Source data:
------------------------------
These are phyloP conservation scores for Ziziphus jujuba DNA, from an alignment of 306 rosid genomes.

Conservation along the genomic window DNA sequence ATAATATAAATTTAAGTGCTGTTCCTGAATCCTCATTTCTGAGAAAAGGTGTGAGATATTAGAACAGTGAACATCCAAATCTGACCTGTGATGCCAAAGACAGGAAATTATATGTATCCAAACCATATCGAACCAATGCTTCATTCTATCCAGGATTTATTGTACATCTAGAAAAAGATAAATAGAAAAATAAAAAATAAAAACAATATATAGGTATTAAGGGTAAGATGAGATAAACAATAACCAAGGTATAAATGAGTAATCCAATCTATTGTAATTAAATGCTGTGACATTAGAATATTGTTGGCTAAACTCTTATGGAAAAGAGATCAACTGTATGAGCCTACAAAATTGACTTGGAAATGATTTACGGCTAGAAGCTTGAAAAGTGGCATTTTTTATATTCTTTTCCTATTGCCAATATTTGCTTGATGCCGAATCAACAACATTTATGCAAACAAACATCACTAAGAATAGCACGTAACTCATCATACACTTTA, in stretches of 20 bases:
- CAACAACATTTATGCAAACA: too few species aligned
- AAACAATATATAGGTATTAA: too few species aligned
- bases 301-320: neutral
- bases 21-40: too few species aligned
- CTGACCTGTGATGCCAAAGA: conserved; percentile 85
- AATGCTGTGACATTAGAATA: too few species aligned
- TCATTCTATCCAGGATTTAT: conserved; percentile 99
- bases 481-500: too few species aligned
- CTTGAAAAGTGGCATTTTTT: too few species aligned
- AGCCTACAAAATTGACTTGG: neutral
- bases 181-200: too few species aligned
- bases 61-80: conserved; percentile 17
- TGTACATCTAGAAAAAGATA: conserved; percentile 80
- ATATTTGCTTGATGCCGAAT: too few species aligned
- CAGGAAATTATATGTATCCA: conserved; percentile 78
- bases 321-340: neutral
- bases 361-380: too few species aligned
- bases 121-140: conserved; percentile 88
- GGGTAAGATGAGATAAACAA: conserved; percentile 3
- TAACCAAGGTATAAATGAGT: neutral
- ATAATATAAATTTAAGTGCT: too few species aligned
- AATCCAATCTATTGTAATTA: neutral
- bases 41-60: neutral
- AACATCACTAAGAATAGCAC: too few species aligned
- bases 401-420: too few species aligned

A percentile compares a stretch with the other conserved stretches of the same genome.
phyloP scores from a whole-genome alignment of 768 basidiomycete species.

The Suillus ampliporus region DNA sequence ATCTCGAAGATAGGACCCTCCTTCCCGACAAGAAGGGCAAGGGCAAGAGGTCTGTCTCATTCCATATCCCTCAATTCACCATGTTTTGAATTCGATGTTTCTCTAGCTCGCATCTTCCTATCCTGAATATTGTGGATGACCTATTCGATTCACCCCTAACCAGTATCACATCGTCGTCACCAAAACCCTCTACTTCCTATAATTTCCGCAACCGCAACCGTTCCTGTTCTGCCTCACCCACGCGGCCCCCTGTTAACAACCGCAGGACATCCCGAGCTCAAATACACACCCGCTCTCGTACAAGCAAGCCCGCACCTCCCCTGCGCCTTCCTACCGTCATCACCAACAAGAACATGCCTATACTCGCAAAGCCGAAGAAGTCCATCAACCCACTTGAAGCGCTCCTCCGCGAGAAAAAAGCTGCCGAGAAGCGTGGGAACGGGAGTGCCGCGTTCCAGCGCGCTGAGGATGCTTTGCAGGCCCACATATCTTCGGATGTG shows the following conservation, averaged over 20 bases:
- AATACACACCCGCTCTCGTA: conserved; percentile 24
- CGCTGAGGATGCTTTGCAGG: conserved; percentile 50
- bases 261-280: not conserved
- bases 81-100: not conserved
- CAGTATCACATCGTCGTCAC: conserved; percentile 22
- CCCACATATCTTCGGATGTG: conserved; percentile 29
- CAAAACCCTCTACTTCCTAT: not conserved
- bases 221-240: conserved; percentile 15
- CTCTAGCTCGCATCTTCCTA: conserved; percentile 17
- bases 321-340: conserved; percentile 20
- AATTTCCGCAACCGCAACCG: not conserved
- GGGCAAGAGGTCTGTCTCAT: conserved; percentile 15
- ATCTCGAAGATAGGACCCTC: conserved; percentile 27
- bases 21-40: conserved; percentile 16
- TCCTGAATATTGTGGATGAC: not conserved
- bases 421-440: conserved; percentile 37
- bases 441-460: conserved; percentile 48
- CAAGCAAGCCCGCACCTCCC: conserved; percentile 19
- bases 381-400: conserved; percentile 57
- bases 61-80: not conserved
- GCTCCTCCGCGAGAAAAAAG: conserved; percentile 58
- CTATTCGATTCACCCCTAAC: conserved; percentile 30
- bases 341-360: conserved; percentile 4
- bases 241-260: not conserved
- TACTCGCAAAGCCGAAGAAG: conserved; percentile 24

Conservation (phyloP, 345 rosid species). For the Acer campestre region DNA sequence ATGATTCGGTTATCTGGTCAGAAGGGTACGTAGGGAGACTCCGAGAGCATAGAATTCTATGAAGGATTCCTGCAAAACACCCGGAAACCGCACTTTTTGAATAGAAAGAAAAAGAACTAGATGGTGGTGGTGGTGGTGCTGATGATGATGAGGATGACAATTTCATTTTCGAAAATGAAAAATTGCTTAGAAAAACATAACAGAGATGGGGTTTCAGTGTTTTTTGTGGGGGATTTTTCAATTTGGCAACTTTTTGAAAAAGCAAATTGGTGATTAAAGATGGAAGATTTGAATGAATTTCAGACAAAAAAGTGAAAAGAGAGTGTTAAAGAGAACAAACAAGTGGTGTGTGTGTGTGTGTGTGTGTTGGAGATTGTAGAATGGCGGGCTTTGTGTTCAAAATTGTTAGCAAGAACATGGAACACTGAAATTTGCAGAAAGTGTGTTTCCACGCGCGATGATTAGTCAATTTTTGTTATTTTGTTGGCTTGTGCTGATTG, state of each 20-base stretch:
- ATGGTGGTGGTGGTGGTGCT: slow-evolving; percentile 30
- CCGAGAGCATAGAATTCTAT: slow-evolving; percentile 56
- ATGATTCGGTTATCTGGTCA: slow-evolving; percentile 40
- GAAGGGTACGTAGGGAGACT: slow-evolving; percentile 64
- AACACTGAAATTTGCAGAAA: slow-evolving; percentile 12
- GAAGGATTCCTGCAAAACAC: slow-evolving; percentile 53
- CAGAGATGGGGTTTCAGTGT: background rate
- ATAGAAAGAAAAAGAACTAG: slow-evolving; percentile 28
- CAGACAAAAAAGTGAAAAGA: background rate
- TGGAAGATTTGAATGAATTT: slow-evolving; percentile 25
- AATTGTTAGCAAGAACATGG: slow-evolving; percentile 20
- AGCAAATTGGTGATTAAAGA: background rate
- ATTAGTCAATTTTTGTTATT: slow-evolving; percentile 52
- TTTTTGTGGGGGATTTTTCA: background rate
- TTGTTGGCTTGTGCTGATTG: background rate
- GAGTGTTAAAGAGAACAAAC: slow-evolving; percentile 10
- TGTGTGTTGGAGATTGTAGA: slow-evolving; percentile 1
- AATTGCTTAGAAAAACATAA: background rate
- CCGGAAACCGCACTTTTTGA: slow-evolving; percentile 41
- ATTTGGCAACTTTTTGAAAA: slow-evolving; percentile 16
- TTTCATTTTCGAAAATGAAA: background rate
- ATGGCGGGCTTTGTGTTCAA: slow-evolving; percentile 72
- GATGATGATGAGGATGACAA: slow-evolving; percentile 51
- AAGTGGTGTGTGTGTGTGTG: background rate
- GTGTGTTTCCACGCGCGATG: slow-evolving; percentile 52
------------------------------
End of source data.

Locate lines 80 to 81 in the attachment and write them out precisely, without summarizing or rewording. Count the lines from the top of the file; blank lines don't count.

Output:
- AAGTGGTGTGTGTGTGTGTG: background rate
- GTGTGTTTCCACGCGCGATG: slow-evolving; percentile 52